Work, Home, and Progress?
In the header picture of this post, I am trying to write. With two boys, hanging on my arms and asking for my attention, the simple task of typing on a keyboard is almost impossible. I often feel that my plans conflict with my children’s plans.
Can you identify with this struggle? You want to give your children or spouse the attention they deserve, but you also need to finish that___.
My work versus family responsibilities is fighting multiple rounds in my house during this phase of my life.
Time alone to write is priceless. When I’m at home, the kids often want every ounce of my attention. If I sit down, the boys or my daughter will climb on my lap. When I’m not sitting, they are talking to me, asking for food, or insisting that I take them outside to play.
My children are the reason why my 4 am alarm cannot be ignored!
My parents and other older adults tell me to cherish these moments. They make comments such as, “they grow up fast.” I’ve also heard, “there will come a day when you will miss receiving attention from your children.” I do believe in mindful parenting and appreciating each opportunity as a blessing. Nonetheless, sometimes a brother just needs a break!
How do you set boundaries in your home to make progress on your goals and not abandon family responsibilities? I read a blog piece this week that suggests we pause whatever tasks we are working on to spend time with our families. With regards to writers, the author said, it’s ok not to write and giving up a few words in exchange for time with loved ones.
Dedicating your job for work and home for the family is possible. I haven't figured out how to do this quite yet, but it makes sense! Having allocated spaces for professional and personal duties is important.
I have work and home offices. Early mornings at home and arrivals to the office are critical steps for me in getting things done.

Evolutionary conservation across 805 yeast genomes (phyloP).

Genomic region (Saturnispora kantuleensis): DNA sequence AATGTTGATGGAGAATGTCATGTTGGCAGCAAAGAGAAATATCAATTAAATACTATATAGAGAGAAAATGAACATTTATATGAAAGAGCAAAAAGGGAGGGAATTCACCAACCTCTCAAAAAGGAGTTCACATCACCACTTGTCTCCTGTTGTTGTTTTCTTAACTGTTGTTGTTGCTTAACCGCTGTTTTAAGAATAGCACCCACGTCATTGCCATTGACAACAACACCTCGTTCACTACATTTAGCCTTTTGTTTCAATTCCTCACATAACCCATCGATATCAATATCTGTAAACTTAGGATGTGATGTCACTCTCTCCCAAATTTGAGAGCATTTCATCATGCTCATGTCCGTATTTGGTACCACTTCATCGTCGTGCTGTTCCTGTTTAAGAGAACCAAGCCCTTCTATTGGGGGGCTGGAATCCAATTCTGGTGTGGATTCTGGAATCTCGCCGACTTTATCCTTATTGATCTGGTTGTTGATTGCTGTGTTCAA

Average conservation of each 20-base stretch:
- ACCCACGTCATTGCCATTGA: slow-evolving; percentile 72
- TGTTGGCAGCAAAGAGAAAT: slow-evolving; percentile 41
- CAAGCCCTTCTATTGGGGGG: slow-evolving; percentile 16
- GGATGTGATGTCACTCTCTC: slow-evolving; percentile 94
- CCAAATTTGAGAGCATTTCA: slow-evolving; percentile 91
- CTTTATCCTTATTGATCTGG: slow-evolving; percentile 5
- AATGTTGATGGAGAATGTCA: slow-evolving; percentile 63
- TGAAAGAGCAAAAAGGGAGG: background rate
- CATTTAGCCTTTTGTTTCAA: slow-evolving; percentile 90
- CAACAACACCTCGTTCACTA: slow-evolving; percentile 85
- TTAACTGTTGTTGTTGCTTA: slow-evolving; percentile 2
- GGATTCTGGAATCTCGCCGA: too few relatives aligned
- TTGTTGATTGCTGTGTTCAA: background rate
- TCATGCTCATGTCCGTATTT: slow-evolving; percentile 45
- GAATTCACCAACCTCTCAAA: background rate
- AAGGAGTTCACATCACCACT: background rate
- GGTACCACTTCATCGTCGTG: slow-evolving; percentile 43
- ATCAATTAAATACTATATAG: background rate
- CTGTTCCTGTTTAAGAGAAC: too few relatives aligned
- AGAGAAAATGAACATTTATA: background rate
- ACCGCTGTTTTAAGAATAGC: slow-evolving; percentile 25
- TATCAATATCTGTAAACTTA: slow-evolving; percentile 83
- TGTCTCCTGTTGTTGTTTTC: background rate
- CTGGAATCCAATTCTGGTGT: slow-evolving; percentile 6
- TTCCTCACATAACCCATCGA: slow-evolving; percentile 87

If you have creative projects or entrepreneurial interests and a family, you will also need to carve out a consistent time that helps you produce your best work. You may function better at night, so setting aside some time before going to bed is a critical move toward achieving your goals. Great men of the past have created systems that support their goals and so can you!
This week, I reread James Weldon Johnson’s book, The Autobiography of An Ex-Colored Man. I wondered about his challenges as a father, husband, writer, and musician. He didn’t get married and have children until later in life, but I am sure he faced similar situations with regards to his familial responsibilities and aspirations. Johnson lived a full life that included living abroad and making several significant contributions to the arts.
Through Johnson and the examples of other men, I know it is possible to explore the depths of my creativity and work in partnership with my wife at home. Authentic manhood includes being true to yourself while consistently looking to improve.
How will you improve as a father, husband, or leader today? Let’s strive to be better about work and life integration. Leave me a comment about one aspect of your life you are looking to improve, and I will respond!